Entrepreneurs, small business workers and students will have the chance to learn about startups and contribute to Placer County’s economy this spring when Sierra College and Hacker Lab open their new co-working and making space.
The 3,500-square-foot space on Granite Drive in Rocklin, set to open early May, features design computer stations, a 3D printer and a fully-equipped textile lab. Sierra College students, faculty and staff can RSVP online to purchase a membership once the space opens. Monthly membership fees range from $12.50 for Sierra College students to $99 for other community members, allowing them to access the center’s equipment and special meetups.
Carol Pepper-Kittredge, director of the Center for Applied Competitive Technologies at Sierra College, says the partnership was a good fit for the school. The off-campus location, in particular, is important for Rocklin’s business community, she says.
“It means the college isn’t being insular,” she says. “We are expanding out into the community and embracing the community.”
Pepper-Kittredge says Hacker Lab helps people put their technical skills to use in a collaborative environment. Sierra College hopes to replicate those principles in Placer County with both students and businesses, she says.
“There’s more than one way to work, and maker spaces have found some traction there,” Pepper-Kittredge says. “It’s sometimes difficult for businesses to interact with us (on campus). Having a coworking space allows the two groups to mix in organic ways.”
According to marketing consultant Karen Fraser-Middleton, who works with Sierra College, collaborating with Hacker Lab allows the college to focus on economic development for Placer County. The partnership will draw innovators to the area, who can connect with others in Hacker Lab and Sierra College and form startups, she says.
“The perfect elements of a collaborative innovation are already here,” she said. “They just need a place to connect.”
According to Fraser-Middleton, the county is an ideal location for a maker and coworking space because of its connection with Sierra College and its developing high-tech and software sectors.
Hacker Lab has also had success in facilitating startups. In 2013, 13 companies used Hacker Lab to launch their businesses, resulting in $2.5 million in projected revenue and 34 new employees and contractors, according to the Next Economy Capital Region Prosperity Plan.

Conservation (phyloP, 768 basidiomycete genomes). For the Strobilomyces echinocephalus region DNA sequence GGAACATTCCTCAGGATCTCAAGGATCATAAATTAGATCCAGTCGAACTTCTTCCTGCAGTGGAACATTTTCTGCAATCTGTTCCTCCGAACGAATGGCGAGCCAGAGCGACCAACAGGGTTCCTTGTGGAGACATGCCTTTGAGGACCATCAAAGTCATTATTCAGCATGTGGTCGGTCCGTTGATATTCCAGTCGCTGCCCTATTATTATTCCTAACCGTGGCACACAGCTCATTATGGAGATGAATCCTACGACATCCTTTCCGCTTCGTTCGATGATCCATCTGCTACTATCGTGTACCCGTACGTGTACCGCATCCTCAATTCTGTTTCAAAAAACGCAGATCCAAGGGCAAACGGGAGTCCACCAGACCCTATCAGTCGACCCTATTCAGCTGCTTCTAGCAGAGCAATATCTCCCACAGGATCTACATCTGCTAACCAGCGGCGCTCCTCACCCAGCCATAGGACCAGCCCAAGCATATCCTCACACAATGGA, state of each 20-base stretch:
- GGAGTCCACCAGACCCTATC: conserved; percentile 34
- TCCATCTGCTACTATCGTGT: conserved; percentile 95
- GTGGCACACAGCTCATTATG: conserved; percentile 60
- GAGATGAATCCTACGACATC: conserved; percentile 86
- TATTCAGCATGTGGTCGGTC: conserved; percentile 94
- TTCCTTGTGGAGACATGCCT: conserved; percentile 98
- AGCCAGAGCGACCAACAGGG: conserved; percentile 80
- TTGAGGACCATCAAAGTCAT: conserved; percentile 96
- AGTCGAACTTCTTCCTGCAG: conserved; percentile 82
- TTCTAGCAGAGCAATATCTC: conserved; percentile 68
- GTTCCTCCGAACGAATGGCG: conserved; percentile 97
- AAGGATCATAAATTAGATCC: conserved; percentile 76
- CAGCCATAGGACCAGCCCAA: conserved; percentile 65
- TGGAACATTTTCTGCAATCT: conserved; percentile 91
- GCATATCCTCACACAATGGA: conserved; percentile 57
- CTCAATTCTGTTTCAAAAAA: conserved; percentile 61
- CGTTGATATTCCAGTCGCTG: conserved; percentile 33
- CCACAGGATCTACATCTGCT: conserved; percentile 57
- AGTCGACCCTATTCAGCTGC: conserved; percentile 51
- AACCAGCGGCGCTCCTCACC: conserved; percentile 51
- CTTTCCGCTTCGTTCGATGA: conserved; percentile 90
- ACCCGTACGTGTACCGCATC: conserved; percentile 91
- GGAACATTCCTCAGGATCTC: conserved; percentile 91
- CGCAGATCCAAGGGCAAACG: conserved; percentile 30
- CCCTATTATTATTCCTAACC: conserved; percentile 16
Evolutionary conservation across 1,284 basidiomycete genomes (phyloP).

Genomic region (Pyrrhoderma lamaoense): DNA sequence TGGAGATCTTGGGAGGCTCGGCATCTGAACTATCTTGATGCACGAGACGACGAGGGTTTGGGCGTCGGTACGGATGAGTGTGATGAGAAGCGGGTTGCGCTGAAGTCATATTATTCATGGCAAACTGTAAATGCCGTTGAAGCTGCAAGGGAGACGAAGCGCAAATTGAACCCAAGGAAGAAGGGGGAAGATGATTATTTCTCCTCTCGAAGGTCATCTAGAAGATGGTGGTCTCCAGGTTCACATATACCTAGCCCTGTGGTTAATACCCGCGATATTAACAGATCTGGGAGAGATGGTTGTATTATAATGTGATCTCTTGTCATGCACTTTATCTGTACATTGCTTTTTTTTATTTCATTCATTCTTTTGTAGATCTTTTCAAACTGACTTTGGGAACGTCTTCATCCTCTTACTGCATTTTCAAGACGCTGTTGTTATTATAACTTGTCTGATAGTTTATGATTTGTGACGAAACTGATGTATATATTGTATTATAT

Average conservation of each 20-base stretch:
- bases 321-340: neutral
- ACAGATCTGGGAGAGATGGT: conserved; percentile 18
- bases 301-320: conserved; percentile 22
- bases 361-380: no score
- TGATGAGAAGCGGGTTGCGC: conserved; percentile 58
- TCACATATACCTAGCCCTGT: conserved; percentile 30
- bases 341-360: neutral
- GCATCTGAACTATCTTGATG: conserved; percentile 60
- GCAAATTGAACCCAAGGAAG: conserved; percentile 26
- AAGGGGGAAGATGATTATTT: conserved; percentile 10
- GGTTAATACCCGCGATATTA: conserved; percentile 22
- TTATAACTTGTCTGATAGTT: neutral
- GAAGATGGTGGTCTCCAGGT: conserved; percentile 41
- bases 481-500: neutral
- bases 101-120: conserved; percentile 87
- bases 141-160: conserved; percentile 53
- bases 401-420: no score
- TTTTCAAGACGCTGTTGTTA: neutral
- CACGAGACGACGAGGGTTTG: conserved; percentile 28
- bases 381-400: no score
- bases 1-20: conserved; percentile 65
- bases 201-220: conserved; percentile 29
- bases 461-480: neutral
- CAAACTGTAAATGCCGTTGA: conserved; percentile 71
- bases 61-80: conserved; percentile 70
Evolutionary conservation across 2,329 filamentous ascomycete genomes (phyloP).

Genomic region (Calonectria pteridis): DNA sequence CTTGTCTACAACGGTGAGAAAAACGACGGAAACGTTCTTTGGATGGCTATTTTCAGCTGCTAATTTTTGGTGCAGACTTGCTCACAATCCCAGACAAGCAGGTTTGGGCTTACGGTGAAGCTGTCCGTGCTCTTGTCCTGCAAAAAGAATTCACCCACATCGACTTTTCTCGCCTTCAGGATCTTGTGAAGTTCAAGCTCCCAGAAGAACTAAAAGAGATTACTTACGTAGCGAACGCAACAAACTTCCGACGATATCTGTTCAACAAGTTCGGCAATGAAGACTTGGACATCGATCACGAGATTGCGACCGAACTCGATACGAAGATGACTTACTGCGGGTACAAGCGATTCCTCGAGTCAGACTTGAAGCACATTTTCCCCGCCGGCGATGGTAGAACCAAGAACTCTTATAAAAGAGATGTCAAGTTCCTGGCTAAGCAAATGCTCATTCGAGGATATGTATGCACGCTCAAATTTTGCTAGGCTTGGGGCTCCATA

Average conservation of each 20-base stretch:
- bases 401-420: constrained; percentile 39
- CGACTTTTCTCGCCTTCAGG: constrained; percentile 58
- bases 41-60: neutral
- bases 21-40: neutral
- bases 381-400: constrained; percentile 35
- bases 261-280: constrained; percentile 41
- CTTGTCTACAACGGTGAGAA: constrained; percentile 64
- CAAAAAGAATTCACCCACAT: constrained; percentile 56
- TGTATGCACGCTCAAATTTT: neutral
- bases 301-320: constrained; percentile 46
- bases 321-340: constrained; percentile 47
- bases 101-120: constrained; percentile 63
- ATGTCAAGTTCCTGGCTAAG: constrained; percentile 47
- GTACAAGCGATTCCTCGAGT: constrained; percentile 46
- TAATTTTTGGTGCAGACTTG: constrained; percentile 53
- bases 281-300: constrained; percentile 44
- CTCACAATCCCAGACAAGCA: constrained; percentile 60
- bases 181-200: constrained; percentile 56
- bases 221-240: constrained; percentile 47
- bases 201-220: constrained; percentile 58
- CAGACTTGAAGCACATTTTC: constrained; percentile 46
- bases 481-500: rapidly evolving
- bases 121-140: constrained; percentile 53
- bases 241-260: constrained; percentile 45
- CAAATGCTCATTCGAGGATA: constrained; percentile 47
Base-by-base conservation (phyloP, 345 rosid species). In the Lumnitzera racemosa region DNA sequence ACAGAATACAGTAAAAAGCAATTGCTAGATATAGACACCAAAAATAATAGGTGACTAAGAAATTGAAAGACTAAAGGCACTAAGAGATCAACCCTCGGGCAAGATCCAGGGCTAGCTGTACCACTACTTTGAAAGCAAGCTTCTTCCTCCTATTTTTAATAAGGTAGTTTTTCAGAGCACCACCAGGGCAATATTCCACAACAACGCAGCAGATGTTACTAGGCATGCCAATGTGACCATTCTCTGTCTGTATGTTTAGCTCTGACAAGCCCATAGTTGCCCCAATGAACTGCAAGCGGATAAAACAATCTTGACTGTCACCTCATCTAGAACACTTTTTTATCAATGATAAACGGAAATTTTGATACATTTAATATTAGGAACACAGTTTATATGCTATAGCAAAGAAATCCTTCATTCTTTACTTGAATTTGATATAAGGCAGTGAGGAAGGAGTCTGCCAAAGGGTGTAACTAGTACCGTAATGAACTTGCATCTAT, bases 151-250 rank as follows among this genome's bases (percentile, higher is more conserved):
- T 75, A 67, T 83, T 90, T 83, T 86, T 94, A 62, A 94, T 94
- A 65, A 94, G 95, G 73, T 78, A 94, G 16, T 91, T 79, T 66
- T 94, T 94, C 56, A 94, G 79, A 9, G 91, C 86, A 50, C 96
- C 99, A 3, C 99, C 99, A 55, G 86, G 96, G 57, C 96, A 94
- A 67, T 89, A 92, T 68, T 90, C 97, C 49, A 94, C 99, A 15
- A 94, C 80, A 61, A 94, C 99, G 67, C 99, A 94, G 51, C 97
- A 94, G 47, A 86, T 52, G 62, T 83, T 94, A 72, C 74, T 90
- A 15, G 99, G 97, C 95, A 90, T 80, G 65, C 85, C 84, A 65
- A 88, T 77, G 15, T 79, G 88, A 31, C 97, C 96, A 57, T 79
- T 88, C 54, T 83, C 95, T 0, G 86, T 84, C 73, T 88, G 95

“With about 19,000 students at Sierra College, those who develop desirable business and technical skills on campus and at Hacker Lab are more likely to find meaningful employment,” Fraser-Middleton says.
Hacker Lab will operate the facility and, according to Sonja Lolland, Sierra College’s dean of business and technology, Sierra College clubs that specialize in technical subjects can use the space for their activities with their student membership.
“This gives them a place to go and have their meetups, club meetings and competitions,” Lolland says. “They’re not constrained by the facilities here at Sierra (College).”
Sierra College does not currently have enough space on campus for a coworking and maker lab, Lolland points out, and students can benefit from 24/7 access, which they can’t get on campus.
According to Hacker Lab co-founder Gina Lujan, the partnership allows Hacker Lab, which opened in 2012 with its midtown space, to “grow exponentially” and establish itself more broadly as a regional organization.
“Because of the needs in this region and how passionate our community is, especially our volunteers, Hacker Lab has taken on a life of its own,” she says. She adds that Sierra College’s technological donations, such as new software and a computer lab, have already drawn new members to the Rocklin location.
“We’re really working on educational platforms, and being able to have more tools and resources to help support the innovation in our commercial community,” says Lujan. “The textiles will be snazzy. People talk about going back and forth and utilizing different tools. It will be interesting to see how these cities cross-pollinate.”
Ideally, the partnership will lead to businesses “bursting out of their shop,” Pepper-Kittredge says. In the future, Sierra College hopes to open a bigger coworking space on campus.
“(We) have a long-term vision of building a large facility … that would house a larger makerspace, a business incubator and our workforce development programs,” Lolland says. “The work group hopes to take what it learns from the Granite Drive location and continue to work on this.”
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Casey Marshall is hunched over his phone, furiously scrolling through his Twitter feed in search of a photo of Waste Management’s promotional robot, whose broken axle he fixed back in March. “Someone came into the Hacker Lab and needed his robot repaired,” he says, grinning, “and I was like, ‘I gotta do that.’”
When Hacker Lab outgrew 800 square feet on Franklin Boulevard last year, the founders needed more than additional space. They needed a change of scenery.